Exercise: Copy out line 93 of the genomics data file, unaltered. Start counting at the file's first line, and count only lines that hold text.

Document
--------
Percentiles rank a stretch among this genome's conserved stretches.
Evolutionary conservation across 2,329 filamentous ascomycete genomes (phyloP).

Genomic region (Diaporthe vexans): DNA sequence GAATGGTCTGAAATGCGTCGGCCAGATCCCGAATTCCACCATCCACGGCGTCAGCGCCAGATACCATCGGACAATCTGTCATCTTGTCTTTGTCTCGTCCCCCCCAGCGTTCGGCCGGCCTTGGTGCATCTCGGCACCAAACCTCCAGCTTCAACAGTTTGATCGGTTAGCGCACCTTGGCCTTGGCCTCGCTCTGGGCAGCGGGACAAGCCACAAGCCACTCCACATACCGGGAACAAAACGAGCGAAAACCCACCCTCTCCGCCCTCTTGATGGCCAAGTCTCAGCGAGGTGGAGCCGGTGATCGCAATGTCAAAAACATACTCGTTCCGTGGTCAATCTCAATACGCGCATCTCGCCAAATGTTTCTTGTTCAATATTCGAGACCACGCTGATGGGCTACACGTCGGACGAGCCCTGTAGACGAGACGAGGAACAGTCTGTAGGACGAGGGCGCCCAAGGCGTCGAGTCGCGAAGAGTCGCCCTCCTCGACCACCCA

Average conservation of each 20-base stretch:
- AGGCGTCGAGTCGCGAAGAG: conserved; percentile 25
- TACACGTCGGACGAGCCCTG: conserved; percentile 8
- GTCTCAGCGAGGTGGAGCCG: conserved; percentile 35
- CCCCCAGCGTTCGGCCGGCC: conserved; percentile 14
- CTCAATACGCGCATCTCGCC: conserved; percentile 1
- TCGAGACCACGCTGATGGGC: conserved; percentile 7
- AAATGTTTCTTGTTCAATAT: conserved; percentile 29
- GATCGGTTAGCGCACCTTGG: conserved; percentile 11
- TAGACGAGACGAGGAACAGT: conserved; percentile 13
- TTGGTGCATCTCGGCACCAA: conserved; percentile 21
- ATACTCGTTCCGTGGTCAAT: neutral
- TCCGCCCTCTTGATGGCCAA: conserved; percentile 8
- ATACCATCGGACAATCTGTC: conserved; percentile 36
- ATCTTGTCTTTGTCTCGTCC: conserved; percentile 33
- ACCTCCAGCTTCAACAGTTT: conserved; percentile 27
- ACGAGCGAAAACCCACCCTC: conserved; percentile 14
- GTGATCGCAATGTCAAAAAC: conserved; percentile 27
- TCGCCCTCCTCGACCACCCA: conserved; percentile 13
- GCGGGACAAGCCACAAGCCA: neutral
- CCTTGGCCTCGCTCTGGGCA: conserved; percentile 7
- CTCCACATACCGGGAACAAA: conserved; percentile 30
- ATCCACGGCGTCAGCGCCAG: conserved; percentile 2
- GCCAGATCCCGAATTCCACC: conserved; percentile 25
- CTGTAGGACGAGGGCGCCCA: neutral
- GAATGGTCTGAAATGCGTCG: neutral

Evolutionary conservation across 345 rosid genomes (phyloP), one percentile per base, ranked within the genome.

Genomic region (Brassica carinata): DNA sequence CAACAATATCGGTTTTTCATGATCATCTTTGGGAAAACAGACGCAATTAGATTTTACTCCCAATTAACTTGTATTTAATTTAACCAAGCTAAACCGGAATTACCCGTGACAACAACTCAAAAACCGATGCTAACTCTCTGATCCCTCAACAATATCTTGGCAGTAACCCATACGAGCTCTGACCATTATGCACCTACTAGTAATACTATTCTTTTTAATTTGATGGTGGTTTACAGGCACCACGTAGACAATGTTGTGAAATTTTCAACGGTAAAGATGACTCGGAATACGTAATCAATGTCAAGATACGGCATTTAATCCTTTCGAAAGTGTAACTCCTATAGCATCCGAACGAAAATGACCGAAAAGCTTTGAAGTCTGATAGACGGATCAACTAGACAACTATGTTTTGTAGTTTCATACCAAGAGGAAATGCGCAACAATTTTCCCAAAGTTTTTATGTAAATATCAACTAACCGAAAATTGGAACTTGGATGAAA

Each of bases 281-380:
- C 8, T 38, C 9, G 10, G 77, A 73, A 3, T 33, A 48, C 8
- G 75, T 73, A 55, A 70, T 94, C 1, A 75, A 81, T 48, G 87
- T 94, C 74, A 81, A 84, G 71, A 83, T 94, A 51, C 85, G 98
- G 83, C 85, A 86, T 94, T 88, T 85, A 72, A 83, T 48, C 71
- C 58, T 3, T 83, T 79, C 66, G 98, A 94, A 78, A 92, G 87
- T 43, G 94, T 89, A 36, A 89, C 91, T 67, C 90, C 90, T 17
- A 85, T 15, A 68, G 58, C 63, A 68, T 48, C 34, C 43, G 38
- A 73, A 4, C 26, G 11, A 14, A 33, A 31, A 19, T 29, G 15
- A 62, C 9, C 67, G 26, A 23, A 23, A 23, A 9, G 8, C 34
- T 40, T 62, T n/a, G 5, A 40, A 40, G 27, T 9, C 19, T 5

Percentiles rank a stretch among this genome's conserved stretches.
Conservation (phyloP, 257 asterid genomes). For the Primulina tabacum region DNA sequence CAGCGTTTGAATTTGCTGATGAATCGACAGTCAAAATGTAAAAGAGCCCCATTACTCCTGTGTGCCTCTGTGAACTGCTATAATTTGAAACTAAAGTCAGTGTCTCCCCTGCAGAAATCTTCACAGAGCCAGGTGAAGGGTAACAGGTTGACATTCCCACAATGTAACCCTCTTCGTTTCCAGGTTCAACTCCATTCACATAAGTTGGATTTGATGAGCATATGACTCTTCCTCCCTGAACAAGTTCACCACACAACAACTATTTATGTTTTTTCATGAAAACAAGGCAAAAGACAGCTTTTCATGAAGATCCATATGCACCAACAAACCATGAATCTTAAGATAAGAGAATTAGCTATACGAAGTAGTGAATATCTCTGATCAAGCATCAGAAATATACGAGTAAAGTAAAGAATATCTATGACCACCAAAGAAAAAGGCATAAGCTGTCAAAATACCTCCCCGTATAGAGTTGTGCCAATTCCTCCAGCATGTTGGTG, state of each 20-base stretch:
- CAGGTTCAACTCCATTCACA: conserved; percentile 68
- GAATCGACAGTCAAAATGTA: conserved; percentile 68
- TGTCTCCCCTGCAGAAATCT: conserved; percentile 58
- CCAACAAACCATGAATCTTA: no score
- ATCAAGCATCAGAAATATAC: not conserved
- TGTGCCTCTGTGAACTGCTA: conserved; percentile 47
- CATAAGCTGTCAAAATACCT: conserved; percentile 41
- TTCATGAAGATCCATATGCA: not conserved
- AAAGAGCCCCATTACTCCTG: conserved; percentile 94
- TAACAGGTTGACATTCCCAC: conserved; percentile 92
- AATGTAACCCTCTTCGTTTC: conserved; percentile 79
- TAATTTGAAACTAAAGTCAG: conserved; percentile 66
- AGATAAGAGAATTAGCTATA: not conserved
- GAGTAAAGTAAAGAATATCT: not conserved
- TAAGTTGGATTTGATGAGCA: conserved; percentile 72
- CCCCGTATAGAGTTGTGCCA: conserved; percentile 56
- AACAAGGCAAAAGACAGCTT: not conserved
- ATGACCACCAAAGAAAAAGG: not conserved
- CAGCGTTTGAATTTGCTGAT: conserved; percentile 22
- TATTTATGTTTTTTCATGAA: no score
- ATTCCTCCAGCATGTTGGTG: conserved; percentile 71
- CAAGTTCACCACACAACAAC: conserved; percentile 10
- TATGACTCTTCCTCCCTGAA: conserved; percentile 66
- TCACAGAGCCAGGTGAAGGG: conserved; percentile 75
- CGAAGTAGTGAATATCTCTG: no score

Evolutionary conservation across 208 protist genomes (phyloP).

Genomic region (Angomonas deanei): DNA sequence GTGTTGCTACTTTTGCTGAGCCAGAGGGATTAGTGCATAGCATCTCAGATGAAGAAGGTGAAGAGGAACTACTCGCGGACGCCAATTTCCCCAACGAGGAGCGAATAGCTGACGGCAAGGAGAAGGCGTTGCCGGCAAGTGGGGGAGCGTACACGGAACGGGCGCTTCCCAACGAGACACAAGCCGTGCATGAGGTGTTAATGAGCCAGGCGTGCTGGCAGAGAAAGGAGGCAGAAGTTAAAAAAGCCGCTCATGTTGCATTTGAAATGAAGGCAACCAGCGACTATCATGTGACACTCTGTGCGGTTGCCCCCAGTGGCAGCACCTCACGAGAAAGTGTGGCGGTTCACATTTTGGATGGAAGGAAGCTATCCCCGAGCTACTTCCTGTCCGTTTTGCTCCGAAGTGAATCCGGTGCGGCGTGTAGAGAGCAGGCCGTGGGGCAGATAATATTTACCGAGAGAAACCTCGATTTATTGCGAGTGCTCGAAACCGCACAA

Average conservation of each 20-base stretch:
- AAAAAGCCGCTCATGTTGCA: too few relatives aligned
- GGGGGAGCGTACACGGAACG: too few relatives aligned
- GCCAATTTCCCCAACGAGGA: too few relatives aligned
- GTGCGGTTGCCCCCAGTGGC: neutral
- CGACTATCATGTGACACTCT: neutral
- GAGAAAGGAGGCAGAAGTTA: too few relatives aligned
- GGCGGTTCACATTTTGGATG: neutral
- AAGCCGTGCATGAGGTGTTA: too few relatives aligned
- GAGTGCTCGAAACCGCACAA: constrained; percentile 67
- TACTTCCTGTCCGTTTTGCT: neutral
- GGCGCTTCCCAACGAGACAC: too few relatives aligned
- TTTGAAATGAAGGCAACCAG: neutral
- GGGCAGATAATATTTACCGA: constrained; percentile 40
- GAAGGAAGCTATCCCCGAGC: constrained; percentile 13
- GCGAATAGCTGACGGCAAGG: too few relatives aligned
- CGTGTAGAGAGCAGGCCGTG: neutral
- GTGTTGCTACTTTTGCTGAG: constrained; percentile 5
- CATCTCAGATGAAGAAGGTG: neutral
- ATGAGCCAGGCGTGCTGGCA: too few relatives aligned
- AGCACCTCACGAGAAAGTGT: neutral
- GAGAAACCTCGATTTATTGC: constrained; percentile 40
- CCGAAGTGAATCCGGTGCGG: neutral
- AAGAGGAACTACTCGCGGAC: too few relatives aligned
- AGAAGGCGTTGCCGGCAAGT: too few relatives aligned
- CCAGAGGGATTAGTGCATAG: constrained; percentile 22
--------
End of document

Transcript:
- GAGAAACCTCGATTTATTGC: constrained; percentile 40